DC’s Millionaire Tax Shelter: Out-of-State Bonds
Who is affected by DC’s current policy of phasing out the tax break for out-of-state bonds? That question is central to an ongoing debate about the future of this tax break, which Mayor Gray has proposed to restore.
Newly available data provide stark evidence that tax-exempt bonds serve primarily as a tax shelter for very high-income DC residents, many of whom earn millions each year from these tax-free investments. However, the data also show that a small number of residents, with much more modest incomes, rely on municipal bonds as a major source of income. This suggests that it makes sense for the District to continue phasing out the out-of-state bond tax break — one that no other jurisdiction offers — while taking steps to make sure that low- and moderate-income families are protected.
Here is what the new figures, from DC’s Office of Tax and Revenue, show: Over three-fourths of tax-exempt interest income earned by DC residents goes to households who have income of $200,000 or more beyondwhat they earn from tax-exempt bonds. Indeed, 81 DC households earned an average of $2 million from tax-exempt interest in 2010, and these 81 households accounted for 43 percent of all tax-exempt interest earned in the city.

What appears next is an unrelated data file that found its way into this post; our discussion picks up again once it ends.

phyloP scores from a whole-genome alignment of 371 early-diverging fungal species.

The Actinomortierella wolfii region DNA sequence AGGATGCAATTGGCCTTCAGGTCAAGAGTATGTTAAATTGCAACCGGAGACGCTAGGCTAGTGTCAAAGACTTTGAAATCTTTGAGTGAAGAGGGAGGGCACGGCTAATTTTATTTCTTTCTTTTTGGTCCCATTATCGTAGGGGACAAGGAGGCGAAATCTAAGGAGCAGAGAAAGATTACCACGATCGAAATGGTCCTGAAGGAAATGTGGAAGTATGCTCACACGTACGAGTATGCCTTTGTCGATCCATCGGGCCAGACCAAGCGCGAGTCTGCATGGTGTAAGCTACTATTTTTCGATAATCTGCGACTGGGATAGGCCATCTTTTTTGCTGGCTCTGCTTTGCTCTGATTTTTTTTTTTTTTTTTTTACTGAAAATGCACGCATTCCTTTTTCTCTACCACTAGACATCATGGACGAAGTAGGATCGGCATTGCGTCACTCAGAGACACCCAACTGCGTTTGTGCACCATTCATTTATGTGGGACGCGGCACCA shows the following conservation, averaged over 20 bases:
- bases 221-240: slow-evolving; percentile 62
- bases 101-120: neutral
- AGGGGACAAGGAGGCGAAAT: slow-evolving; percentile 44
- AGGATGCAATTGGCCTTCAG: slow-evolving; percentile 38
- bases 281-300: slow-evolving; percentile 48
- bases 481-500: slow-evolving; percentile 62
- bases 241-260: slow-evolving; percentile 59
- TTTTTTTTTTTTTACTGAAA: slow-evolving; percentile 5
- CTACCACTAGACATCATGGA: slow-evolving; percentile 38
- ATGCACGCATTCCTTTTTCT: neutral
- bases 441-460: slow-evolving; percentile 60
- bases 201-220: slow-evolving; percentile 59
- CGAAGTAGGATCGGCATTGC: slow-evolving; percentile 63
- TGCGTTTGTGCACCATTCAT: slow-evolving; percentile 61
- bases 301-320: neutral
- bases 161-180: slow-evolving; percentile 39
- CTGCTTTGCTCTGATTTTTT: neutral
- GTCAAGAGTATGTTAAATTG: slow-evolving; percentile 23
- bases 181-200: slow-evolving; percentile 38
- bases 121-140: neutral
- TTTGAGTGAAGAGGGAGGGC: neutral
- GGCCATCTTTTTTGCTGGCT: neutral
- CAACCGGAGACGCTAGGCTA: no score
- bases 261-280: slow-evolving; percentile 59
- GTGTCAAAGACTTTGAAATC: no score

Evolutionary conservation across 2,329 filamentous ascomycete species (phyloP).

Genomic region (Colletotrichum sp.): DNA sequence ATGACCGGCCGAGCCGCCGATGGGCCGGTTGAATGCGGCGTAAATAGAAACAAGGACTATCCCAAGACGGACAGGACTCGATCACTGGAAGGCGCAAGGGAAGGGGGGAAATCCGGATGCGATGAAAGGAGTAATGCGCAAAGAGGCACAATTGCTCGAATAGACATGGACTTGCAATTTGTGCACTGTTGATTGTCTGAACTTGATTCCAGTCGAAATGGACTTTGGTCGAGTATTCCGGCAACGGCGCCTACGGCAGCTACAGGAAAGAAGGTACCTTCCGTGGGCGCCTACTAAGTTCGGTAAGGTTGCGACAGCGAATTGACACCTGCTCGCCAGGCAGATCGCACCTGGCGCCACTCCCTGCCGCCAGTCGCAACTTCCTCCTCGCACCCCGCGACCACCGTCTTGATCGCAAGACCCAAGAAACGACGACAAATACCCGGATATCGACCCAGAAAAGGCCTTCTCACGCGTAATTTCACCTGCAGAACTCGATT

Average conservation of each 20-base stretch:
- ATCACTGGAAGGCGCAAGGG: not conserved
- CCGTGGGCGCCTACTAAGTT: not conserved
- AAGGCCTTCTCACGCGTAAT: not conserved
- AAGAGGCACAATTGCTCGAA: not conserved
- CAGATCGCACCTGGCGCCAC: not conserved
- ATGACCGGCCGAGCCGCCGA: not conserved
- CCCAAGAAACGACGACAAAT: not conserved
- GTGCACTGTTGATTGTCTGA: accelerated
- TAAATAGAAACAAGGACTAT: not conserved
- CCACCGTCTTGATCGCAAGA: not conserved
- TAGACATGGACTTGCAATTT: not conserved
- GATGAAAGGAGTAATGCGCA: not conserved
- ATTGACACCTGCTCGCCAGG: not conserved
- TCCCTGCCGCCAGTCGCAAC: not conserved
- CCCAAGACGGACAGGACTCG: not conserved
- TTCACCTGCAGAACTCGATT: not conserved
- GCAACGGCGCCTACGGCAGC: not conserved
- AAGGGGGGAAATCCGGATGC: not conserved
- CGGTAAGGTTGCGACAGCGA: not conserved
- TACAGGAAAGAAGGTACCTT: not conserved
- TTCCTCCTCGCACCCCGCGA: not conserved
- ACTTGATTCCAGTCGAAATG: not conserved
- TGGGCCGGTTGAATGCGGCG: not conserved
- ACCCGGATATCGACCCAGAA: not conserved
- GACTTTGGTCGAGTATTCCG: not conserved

At the same time, there are 338 households that have income below $50,000 and get more than one-third of their income from tax-exempt interest. These are likely to be the households that policymakers have in mind when they talk about restoring the out-of-state bonds tax break.
Together, this suggests that DC’s current policy — which maintains a tax exemption for all investments in out-of-state bonds made prior to 2013 and eliminates the tax break for new investments— should be continued. It would raise roughly $1.7 million in revenue in 2014 and ultimately about $30 million per year. The current law maintains a tax break for investments in DC-issued bonds, which creates an incentive to buy these bonds, which, in turn, makes it easier and cheaper for the city to issue bonds.
What about low- and moderate-income residents who rely on out-of-state bonds? The grandfathering of current tax exemptions provides time for these households to plan and adjust. Some will start investing in DC bonds, and others will seek other investment options, such as highly rated corporate bonds that yield similar after-tax returns. To further protect these residents, the District could allow households below a certain income level — such as $75,000 or $100,000 — to retain the tax break fully.
A concern about protecting retirees who rely on out-of-state bonds makes sense. But, using that argument to protect a tax shelter for multi-millionaires does not.
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